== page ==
Why be Diagnosed and Have Surgery?

Heartburn alone is a relatively benign symptom, and is very common, with three in 10 people experiencing heartburn at least once a month. Chronic irritation of the esophagus caused by acid reflux or GERD can lead to more serious complications if not diagnosed and treated effectively. If your acid reflux is left untreated, it could cause tooth decay, damage your esophagus, and eventually lead to esophageal cancer. 

Acid reflux disease may be diagnosed using any one or a combination of the following tests:

  • Barium Swallow Radiographor upper GI. A type of x-ray procedure in which the patient will drink a barium solution—a white, chalky substance referred to as a barium shake— enabling doctors to easily see the organs on the x-ray as the barium moves through the intestinal tract. An upper GI is used to rule out any structural problems in the esophagus. This test requires fasting eight hours prior to the test to ensure the upper portion of your gastrointestinal tract is clearly visible on the x-ray. Only one in three people with GERD will have noticeable esophageal changes visible on x-rays, so this test isn’t always conclusive. A hiatal hernia may also be readily apparent on this examination.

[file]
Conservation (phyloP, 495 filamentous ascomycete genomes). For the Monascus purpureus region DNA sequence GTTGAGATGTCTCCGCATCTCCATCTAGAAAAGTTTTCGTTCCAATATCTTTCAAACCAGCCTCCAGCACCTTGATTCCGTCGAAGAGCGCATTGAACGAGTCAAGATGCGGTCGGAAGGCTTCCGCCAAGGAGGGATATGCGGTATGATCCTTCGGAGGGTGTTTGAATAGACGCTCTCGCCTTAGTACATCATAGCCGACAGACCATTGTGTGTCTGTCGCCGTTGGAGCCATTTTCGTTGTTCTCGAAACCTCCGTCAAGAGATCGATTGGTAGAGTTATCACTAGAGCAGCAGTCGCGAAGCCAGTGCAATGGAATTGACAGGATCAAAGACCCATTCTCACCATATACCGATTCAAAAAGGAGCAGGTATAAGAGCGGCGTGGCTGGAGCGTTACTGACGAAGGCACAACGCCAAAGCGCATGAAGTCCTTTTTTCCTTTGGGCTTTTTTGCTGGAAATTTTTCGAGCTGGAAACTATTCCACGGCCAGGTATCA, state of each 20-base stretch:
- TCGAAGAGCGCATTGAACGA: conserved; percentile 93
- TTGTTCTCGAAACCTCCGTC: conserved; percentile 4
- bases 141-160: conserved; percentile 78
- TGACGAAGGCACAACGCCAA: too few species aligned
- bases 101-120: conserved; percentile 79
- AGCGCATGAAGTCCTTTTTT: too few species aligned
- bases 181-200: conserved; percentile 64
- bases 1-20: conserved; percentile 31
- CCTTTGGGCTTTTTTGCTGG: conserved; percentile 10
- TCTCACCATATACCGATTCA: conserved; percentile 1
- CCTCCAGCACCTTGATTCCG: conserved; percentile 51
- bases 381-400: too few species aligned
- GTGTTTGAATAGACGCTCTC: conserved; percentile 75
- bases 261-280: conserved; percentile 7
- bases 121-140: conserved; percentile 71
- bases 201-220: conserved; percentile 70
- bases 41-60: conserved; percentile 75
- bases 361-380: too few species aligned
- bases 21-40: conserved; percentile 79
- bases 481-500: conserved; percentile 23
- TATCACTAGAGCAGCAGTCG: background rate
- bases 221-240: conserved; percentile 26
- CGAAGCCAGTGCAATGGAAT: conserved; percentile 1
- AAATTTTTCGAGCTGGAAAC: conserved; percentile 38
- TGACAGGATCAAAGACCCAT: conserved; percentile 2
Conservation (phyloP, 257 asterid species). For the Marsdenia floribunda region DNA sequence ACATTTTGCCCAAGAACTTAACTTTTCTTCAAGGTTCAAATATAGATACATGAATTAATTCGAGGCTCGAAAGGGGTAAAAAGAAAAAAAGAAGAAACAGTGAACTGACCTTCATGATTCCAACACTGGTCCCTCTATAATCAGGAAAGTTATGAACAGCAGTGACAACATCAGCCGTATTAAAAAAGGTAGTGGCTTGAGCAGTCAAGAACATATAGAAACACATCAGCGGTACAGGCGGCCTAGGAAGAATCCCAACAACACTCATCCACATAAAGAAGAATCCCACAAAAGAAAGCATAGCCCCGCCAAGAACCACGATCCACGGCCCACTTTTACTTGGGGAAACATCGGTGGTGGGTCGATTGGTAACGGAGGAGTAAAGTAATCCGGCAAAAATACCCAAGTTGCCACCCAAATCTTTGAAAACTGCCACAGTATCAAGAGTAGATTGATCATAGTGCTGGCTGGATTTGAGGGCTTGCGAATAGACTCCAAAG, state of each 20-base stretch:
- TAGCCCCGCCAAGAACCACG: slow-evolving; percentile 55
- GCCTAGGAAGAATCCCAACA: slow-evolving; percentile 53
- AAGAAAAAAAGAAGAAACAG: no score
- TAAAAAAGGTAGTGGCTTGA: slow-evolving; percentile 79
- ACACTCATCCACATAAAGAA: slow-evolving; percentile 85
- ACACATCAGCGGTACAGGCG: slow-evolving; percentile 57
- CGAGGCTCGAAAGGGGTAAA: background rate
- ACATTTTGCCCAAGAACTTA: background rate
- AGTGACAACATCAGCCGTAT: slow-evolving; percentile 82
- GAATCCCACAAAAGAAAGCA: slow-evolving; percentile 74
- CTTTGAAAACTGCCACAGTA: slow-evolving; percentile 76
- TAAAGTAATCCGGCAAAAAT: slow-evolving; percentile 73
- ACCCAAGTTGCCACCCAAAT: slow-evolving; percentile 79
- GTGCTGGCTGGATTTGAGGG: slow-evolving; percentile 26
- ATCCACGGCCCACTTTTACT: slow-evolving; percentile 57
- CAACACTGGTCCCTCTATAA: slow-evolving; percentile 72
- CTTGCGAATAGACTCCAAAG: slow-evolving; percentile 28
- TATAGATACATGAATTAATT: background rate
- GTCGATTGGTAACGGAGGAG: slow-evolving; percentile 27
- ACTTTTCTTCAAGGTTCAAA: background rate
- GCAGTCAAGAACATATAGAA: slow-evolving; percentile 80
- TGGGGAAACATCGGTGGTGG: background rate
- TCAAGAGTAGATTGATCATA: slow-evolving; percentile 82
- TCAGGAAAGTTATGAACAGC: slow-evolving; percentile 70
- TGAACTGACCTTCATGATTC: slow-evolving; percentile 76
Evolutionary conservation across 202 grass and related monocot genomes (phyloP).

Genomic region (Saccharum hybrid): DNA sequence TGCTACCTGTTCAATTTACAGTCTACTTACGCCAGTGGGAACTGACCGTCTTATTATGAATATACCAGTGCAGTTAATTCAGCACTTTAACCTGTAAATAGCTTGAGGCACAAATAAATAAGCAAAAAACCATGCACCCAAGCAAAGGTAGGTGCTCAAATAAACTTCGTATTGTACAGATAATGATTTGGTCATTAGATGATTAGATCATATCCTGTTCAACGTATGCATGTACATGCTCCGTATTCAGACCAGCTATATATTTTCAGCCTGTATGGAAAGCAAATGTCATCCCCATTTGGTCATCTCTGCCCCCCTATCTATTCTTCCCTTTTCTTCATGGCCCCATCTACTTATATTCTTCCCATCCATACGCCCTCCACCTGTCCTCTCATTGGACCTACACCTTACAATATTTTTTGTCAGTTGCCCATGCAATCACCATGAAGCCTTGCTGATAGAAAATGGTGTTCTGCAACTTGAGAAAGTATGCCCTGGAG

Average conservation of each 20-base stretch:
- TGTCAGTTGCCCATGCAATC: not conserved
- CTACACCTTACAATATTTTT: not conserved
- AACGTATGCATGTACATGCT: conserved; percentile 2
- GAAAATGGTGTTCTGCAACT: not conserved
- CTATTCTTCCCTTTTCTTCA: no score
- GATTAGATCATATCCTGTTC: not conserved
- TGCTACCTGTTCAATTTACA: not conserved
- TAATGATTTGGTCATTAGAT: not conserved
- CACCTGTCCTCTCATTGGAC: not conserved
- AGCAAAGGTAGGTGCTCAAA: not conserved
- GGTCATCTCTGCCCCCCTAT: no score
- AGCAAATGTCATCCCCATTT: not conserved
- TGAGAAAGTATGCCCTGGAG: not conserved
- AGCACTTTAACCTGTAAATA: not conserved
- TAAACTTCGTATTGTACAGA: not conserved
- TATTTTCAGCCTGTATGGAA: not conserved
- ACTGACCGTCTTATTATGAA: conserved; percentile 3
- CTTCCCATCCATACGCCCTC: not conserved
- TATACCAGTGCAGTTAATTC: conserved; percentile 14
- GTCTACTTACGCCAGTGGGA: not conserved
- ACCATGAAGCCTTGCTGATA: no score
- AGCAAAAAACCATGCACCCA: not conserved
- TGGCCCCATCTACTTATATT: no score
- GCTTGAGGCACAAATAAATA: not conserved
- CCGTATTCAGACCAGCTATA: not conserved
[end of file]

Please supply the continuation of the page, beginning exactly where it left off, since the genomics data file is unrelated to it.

• Endoscopy, or EGD. During this procedure, a small tube with a camera is inserted through the mouth into the esophagus while the patient is under sedation, allowing the doctor to see the lining of the esophagus and stomach. The doctor will be able to see any signs of inflammation, hernias, or ulcers, which may be causing your symptoms. This test may detect complications of GERD, such as esophagitis and Barrett’s esophagus. The EGD procedure should last about 20 minutes and is not painful.
  • Biopsy. A biopsy may be performed during an EGD, depending on what is discovered during the EGD procedure. In a biopsy, a small piece of the lining of the esophagus is removed and sent to pathology lab for analysis to determine if there is any underlying disease, such as cancer, ulcers, or infection.
  • Esophageal Manometry. This test assesses esophageal function and checks to be sure the esophageal sphincter—a small valve between the stomach and esophagus—is working properly. In this procedure, a narrow, flexible tube is passed through the nose through the esophagus and into the stomach. Sensors on the tube measure pressure exerted at various locations within the esophagus and stomach.
  • pH Monitoring. A pH test records the acidity in the esophagus over a 24- to 48-hour period. During this test a pH sensor is placed in the esophagus, either at the end of a small tube, or by suction. The patient carries a recording device to track any symptoms of acid reflux and will keep a diary of foods and drinks consumed during the test period allowing the physician to determine the frequency and severity of the patient’s reflux.

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